It’s human nature to make our own decisions, take charge of our personal schedules, and be independent. When dementia is diagnosed, however, patients become limited in doing many of the activities that came with adulting. It’s a tough reality, but there are resources that can help ease our senior loved ones into this unknown world.
Resources: Avalon Memory Care
Articles and helpful resources to help you navigate caring for your loved one with memory care needs.
If you or someone you know has been diagnosed with dementia, you may have heard the disease discussed as having “stages.” These different stages are used to signify how the disease has progressed and what is happening currently to their mind and body. This helps caregivers, medical professionals and family members understand what is happening
Music has a remarkable effect on those with dementia, and here at Avalon Memory Care, we love incorporating music into our activity programming. “It is clear that music does something magical that words cannot do at certain points in the dementia brain,” says Holly Bagwell, former Outreach Coordinator. Part of our residential caregiving plan is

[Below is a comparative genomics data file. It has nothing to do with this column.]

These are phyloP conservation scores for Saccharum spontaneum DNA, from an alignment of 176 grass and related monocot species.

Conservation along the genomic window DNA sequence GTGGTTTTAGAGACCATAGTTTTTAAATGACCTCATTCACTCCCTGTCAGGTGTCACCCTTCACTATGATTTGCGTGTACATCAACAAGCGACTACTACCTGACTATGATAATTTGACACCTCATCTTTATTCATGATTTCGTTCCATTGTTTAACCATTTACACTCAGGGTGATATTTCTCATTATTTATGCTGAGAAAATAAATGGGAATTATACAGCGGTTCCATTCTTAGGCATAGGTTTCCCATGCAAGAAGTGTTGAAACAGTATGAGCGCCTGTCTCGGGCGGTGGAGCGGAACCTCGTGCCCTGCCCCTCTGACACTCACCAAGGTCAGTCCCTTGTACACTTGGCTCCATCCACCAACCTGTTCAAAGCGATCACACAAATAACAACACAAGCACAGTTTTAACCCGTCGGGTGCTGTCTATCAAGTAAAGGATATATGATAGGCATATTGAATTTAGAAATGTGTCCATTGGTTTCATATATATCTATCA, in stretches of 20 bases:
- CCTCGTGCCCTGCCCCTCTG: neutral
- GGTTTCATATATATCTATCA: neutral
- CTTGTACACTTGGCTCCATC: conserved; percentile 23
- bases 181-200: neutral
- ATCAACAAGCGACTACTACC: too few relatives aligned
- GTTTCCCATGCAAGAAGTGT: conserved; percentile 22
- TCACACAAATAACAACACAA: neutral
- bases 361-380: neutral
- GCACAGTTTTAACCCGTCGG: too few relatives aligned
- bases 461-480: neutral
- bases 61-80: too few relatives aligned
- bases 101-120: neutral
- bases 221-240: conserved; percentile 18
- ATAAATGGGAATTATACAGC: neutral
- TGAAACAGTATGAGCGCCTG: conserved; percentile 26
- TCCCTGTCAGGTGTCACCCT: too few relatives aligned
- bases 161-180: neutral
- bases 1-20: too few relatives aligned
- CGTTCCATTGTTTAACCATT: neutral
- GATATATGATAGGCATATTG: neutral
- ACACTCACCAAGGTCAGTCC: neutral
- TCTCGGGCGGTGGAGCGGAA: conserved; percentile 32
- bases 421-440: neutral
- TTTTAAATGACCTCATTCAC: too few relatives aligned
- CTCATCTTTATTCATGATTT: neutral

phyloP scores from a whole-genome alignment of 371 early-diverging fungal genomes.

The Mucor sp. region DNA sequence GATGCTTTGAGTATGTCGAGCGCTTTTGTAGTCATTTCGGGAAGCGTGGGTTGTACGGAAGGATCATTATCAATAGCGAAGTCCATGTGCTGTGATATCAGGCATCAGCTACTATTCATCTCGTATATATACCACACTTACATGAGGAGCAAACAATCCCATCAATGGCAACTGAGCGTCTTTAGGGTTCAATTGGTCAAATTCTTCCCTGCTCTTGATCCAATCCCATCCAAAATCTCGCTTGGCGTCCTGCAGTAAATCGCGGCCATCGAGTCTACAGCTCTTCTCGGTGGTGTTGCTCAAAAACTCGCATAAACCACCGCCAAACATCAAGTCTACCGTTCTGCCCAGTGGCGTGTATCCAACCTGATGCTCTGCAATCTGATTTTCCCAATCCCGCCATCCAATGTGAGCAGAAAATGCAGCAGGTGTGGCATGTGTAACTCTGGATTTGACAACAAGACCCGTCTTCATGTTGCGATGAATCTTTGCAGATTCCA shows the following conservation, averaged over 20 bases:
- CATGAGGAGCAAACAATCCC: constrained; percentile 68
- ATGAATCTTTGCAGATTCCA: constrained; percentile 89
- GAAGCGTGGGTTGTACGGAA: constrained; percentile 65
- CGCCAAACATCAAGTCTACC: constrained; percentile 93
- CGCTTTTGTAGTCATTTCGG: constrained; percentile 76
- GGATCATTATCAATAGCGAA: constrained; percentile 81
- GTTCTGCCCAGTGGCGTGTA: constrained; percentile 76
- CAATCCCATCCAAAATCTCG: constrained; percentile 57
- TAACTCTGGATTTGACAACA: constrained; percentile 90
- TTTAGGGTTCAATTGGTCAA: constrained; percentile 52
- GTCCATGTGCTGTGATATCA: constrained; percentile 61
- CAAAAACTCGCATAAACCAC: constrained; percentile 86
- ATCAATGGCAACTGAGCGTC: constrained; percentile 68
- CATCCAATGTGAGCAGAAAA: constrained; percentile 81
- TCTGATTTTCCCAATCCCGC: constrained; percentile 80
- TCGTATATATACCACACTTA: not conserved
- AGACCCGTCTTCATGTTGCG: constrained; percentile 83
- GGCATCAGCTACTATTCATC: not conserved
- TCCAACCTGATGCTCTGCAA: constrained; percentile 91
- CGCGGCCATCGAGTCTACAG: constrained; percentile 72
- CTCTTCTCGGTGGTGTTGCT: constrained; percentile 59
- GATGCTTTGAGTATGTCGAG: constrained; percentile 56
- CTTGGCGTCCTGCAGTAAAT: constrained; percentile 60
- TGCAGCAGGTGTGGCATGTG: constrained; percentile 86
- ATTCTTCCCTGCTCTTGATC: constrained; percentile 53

How to Talk About Making a Move: Tips for Discussing a Caregiving Plan with Your Parent In a perfect world, dementia wouldn’t exist and we’d never have to face tough decisions about leaving a beloved home. But with so many aging adults being diagnosed with cognitive diseases each year, some of us will have to
Noticing the early signs in your parents. Over the past few years, families have had to forgo a lot of together time due to COVID restrictions, so it’s no surprise that many of us can go months without being in the same room as our aging parents. If you’ve been communicating with your mom or
Living far from our parents might present an unforeseen challenge when they begin to age and need more assistance. While we want to be physically present to help them each day, it might not be an option when jobs are located hundreds of miles away from where an elder parent or parents live. Most caregivers
A dementia diagnosis is distressing for any family. Even when so much feels unknown, there can still be some comfort in knowing what steps to take to prepare for the days ahead. Updating vital information, proofing the home for any safety issues, and supporting your loved one’s emotional wellness are ways to get ready. It’s